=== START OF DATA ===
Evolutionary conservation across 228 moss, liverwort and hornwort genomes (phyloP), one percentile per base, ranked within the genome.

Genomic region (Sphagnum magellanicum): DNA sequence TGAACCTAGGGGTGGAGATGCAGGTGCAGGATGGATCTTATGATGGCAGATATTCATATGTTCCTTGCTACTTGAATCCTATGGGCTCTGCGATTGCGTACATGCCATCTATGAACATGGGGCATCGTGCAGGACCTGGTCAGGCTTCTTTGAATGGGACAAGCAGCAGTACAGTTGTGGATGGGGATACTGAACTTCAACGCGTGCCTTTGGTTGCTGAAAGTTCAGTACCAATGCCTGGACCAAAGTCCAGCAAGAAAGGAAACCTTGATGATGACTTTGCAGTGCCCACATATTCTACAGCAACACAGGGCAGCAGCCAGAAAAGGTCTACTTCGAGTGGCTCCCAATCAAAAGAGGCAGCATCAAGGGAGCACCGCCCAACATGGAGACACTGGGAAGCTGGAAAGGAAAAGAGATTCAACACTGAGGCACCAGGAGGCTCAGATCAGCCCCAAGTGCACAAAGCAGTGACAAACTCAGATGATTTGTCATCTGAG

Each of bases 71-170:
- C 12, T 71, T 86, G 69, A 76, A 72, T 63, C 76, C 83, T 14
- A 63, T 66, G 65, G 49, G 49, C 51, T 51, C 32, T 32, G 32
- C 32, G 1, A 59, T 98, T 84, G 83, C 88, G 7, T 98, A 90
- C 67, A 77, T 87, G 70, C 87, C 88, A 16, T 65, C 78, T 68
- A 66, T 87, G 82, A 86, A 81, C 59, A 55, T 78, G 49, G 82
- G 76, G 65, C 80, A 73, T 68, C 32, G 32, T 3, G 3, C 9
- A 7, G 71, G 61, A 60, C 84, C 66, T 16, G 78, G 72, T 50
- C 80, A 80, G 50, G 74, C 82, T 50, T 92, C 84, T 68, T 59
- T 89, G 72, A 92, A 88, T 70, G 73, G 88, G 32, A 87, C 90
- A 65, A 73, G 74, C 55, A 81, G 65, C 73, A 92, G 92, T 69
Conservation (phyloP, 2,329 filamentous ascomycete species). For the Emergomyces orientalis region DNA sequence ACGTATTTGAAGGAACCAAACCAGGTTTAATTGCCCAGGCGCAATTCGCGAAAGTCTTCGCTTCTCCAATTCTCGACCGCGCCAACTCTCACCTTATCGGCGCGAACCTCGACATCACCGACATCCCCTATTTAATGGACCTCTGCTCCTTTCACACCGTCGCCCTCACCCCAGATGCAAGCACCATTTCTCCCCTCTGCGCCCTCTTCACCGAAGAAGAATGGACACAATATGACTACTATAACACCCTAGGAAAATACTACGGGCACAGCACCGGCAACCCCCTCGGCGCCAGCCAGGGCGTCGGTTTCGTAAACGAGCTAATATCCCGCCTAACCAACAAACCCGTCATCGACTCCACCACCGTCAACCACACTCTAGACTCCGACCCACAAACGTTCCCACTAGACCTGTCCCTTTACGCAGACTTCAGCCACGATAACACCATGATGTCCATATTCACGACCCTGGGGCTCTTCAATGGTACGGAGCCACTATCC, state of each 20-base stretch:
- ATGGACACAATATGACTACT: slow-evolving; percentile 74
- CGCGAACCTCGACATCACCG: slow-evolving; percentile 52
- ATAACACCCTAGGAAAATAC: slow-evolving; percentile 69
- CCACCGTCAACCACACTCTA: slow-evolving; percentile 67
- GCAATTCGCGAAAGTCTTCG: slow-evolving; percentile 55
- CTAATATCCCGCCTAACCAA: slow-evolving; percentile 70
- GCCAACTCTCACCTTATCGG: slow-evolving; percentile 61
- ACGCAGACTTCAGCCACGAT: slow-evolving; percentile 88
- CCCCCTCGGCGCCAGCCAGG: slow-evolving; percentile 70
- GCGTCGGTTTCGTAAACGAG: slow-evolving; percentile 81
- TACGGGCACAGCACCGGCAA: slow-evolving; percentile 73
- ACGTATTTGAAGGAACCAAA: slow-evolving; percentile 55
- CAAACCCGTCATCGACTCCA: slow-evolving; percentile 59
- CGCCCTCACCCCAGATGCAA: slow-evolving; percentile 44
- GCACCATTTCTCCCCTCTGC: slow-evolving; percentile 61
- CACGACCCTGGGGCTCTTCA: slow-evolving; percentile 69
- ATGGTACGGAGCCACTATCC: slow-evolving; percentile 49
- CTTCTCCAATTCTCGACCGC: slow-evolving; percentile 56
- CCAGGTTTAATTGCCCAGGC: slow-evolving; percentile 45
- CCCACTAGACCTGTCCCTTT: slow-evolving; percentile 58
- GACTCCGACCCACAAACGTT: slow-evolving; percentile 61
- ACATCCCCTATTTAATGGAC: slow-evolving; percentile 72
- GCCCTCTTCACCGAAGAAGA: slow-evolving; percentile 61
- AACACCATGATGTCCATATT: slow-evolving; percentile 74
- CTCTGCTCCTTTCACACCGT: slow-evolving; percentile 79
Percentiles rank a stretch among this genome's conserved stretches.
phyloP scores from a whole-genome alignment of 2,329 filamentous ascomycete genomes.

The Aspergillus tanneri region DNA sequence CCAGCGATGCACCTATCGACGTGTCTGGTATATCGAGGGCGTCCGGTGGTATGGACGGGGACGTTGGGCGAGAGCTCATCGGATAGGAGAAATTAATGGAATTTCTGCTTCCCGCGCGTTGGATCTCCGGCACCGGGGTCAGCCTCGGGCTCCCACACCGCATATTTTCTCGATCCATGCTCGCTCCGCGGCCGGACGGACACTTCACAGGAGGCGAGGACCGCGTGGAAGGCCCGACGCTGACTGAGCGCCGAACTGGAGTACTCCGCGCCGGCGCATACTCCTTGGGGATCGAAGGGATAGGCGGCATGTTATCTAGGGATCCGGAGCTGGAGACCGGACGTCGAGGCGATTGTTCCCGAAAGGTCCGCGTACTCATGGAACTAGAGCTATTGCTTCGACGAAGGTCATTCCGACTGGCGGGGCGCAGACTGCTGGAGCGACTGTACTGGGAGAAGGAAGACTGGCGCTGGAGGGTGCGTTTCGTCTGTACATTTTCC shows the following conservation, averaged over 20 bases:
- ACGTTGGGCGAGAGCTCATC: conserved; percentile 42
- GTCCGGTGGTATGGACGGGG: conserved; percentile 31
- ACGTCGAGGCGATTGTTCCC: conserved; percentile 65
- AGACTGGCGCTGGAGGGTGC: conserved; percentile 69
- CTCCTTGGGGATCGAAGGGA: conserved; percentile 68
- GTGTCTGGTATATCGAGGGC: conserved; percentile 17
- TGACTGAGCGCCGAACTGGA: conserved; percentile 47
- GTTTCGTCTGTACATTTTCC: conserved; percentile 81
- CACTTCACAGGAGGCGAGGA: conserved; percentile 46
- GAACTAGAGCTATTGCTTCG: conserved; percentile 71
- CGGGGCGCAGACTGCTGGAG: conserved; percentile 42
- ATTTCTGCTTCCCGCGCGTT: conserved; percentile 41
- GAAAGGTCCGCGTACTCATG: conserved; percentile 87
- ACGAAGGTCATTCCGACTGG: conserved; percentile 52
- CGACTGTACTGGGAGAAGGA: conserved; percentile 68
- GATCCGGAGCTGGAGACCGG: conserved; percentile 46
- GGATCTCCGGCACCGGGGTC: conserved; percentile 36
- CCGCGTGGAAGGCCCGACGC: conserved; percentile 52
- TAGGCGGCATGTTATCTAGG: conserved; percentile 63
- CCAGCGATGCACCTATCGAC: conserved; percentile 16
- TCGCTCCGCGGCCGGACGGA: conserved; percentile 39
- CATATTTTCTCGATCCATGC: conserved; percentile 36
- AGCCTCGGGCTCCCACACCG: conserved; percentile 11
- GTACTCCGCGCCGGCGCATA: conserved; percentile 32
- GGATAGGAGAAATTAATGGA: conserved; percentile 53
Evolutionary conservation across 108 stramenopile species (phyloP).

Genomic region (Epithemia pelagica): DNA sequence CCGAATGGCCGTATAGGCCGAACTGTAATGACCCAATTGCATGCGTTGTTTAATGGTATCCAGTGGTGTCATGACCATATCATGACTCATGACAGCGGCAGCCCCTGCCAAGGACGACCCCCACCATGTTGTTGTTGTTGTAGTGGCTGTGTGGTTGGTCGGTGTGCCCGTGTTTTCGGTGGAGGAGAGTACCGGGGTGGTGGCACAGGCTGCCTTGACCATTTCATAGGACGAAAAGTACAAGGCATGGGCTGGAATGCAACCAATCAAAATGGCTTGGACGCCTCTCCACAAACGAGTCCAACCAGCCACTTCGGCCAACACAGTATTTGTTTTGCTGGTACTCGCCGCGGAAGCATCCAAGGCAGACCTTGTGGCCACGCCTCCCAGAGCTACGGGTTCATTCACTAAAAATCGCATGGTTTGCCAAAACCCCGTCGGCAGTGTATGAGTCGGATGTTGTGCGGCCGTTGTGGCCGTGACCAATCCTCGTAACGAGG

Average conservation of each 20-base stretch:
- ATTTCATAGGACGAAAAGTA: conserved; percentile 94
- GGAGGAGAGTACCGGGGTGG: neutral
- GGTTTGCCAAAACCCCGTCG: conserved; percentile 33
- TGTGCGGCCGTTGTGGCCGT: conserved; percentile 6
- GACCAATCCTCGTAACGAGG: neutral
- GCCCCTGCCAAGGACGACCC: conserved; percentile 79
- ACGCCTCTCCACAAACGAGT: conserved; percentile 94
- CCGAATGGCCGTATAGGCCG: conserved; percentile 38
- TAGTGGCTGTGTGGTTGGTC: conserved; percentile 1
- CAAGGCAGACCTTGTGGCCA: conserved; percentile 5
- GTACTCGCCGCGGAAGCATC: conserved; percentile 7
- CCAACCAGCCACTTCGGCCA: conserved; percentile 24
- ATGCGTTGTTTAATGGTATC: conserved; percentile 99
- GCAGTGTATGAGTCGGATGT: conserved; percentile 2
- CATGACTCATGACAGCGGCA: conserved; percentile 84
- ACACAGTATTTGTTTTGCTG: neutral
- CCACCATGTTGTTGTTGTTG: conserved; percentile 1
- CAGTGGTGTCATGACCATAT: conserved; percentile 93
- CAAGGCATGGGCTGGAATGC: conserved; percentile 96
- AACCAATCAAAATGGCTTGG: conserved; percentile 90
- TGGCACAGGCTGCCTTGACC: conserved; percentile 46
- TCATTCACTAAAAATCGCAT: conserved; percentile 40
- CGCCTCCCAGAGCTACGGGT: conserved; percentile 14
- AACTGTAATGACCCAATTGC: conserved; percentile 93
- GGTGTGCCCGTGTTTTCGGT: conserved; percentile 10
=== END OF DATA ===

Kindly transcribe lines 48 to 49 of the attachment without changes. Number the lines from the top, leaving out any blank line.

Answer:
- GTGTCTGGTATATCGAGGGC: conserved; percentile 17
- TGACTGAGCGCCGAACTGGA: conserved; percentile 47